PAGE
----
City investigating altercation between ETS driver, passenger caught on video
Instagram post says scuffle started with passenger's refusal to wear mask
The City of Edmonton has launched an investigation after a video was posted to social media showing a physical altercation between an Edmonton Transit Service bus driver and a passenger.
A city official confirmed Friday that the scuffle — between a male driver wearing a mask and a female passenger not wearing a mask — was recorded Tuesday by another passenger on the stopped ETS bus. The city official did not specify which route the bus was on.
The video was posted on Instagram with a caption that said the incident started over the passenger's unruly behaviour and refusal to wear a mask.
The city has not confirmed that that the incident was related to a passenger's refusal to wear a mask.
As of Friday afternoon, the 60-second video had more than 4,300 likes on Instagram.
It shows the driver throwing a grey bag out the back doors of the bus before the woman grabs him by the jacket with one hand and pushes her other hand into his face.
She then walks to the rear of the bus and picks up some other belongings and heads to the front door, with the bus driver following her.
When the woman reaches over a plexiglass barrier into the driver's seat area, the driver shoves her out the door.
She tries to get back in three more times and can be heard challenging the driver to hit her. Each time she steps inside the bus, the driver pushes her out.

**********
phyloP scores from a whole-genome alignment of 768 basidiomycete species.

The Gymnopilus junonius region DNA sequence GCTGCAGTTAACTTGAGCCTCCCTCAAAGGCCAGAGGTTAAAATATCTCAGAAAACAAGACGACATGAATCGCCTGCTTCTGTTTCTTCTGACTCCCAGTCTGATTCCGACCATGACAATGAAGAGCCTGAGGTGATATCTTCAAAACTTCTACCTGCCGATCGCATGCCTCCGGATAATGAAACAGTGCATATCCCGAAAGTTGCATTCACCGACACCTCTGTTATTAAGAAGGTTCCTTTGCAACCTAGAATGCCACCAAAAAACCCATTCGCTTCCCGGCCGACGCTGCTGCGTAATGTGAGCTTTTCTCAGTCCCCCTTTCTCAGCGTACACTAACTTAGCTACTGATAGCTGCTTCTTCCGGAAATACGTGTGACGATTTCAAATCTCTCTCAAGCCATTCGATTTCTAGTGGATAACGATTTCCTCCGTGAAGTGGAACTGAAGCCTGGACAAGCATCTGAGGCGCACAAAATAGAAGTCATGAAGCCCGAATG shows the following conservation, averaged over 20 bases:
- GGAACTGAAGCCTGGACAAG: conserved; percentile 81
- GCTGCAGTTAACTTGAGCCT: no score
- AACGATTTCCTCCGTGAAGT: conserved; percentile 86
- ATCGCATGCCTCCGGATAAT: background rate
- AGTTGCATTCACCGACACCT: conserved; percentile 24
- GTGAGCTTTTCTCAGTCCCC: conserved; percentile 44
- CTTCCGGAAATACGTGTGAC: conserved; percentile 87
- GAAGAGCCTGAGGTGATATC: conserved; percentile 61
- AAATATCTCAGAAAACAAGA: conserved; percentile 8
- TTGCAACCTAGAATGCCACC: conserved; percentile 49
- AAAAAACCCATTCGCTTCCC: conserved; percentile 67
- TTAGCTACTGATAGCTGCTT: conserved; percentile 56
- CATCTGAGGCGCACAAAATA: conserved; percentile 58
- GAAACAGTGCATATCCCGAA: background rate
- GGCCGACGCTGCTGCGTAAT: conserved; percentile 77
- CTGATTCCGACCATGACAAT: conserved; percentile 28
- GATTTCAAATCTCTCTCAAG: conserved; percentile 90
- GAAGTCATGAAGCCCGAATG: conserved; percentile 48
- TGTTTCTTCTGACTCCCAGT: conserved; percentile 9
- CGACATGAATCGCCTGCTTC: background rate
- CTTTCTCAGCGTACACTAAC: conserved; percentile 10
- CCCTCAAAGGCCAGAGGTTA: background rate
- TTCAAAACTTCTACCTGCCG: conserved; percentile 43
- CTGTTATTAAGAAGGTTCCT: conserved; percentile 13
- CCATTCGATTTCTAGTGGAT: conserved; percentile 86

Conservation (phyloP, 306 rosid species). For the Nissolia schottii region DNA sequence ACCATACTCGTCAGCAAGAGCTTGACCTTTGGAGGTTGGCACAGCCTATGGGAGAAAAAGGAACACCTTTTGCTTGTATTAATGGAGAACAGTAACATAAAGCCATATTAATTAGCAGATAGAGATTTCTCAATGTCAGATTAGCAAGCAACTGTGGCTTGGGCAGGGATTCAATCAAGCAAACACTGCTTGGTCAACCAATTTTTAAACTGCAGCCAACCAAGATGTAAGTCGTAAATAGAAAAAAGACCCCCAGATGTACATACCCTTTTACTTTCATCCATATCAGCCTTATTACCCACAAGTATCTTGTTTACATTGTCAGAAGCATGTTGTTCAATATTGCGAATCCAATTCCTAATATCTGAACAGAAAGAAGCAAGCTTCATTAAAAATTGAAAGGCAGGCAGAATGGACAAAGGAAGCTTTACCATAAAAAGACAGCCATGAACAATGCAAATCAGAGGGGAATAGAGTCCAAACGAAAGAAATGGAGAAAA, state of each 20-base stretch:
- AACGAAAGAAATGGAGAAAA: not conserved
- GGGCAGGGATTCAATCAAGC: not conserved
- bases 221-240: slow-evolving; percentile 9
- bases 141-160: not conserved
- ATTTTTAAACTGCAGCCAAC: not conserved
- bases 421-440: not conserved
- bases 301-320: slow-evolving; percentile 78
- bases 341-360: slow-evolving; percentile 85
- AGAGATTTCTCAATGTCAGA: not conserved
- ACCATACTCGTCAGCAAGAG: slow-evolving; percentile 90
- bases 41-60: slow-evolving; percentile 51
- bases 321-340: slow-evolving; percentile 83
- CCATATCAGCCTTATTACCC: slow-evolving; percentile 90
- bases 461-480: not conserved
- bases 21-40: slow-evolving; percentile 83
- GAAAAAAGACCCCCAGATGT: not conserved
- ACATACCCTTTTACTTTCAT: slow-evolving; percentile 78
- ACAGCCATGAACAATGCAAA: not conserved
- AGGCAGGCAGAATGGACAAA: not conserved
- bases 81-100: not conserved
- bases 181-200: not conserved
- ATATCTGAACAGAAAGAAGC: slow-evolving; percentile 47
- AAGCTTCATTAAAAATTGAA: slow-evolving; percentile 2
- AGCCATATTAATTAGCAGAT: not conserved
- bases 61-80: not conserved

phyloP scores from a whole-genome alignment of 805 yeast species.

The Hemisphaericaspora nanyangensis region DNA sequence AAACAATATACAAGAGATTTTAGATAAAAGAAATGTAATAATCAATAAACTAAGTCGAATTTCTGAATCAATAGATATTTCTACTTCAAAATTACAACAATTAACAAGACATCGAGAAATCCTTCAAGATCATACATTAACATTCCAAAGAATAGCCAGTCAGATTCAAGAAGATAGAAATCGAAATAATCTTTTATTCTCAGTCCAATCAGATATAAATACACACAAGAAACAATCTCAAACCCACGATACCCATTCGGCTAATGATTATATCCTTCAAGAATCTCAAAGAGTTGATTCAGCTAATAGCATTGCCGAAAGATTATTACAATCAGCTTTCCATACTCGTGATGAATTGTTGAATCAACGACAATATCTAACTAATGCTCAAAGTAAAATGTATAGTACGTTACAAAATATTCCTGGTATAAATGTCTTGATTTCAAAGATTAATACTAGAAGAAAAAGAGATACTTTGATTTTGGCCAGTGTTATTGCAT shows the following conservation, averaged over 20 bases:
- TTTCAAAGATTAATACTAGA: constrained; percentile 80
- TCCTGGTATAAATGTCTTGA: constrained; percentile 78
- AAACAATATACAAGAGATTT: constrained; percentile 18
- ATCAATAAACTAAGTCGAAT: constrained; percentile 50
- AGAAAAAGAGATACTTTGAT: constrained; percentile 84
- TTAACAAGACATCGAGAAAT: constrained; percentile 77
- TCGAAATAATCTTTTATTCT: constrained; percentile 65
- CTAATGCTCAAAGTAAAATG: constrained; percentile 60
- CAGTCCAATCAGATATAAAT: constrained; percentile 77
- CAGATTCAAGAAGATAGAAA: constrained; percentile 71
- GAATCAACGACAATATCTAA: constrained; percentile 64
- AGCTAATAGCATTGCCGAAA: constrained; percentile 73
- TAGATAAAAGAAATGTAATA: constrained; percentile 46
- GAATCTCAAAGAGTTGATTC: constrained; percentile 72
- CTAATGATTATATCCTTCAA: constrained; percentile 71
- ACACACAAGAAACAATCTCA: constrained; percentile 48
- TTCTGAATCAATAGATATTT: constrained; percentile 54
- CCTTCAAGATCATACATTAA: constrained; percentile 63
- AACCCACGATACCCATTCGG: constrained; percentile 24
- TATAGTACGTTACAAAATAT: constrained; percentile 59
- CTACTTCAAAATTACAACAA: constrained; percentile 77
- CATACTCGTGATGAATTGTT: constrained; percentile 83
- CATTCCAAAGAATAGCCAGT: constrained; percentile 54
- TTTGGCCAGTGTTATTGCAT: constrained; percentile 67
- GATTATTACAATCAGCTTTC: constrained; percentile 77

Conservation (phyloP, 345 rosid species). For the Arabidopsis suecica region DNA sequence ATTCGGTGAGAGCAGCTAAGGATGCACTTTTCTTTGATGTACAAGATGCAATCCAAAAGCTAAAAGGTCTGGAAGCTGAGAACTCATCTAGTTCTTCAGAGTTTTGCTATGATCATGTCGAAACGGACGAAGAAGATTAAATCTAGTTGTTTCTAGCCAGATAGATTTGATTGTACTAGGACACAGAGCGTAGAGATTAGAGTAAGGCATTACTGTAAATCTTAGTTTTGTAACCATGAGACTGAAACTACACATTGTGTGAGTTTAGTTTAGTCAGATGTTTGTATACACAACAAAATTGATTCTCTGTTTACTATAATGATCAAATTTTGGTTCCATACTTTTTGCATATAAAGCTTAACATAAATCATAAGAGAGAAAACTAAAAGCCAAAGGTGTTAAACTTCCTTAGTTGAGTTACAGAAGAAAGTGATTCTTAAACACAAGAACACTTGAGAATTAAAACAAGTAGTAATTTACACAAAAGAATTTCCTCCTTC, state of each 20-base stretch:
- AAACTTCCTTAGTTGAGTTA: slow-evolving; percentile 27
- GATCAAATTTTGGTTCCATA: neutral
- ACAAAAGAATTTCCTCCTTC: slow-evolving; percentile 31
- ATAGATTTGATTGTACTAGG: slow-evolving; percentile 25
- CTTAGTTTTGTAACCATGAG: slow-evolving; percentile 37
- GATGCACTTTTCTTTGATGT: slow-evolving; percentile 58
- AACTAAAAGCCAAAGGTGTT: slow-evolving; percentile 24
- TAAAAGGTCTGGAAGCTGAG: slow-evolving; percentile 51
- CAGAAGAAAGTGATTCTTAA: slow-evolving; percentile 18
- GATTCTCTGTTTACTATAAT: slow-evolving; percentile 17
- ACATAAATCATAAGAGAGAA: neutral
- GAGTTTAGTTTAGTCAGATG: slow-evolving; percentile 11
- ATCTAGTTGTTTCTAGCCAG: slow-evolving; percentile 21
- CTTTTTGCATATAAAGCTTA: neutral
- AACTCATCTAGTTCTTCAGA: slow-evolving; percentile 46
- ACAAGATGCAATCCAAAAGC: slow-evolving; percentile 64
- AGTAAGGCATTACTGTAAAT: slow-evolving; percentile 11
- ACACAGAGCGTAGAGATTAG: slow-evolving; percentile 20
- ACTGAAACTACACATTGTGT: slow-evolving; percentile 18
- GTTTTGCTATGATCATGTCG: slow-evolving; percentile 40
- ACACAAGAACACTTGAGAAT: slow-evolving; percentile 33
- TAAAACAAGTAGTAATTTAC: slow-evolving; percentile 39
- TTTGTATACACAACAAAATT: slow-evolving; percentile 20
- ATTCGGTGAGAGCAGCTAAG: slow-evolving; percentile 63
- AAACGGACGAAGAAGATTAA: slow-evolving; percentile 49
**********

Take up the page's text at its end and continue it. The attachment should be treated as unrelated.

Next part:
"You're dead," the woman tells the driver at one point. He pushes her out a final time as the doors close, briefly trapping her arm. The video captures laughter from other passengers.
Standing outside, the woman appears to kick at the bus before the driver pulls away.
Carrie Hotton-MacDonald, director of business integration and workforce development with the City of Edmonton, said the incident will be investigated fully.
"Our priority is to investigate what happened and to determine if any wrongdoing occurred," Hotton-MacDonald said in an emailed statement.
She said the city is concerned about safety and security for all involved.
"ETS staff and customers are all accountable for their actions when on transit property. In this particular case, we are investigating the circumstances surrounding this matter and will determine next steps, as appropriate," she said.
"Corrective action may be taken for an operator as deemed based on the findings of the investigation. A customer can also be banned for a period of time from ETS property, if their actions warrant it."
Operators are trained to de-escalate incidents and transit peace officers or other emergency personnel can be called in if needed, she said.
Steve Bradshaw, president of the Amalgamated Transit Union Local 569, said the union will stand behind the driver.
"This operator's actions were taken to protect the health and wellness of everyone onboard, his passengers and himself," he said. "We do not promote operators, or any members, getting into confrontations with the public. We don't want that."
The video has been flooded with comments, many in support of the driver, something Bradshaw said he was also hearing.
Bradshaw said the risks of the pandemic are wearing on drivers.
"The operator clearly has a family to go home to. He wants to be sure he's not carrying bugs home to his family," he said.
He said some drivers are nervous while others are "downright frightened."
The ATU, which operates throughout the U.S. and Canada has lost nearly 100 members to COVID-19.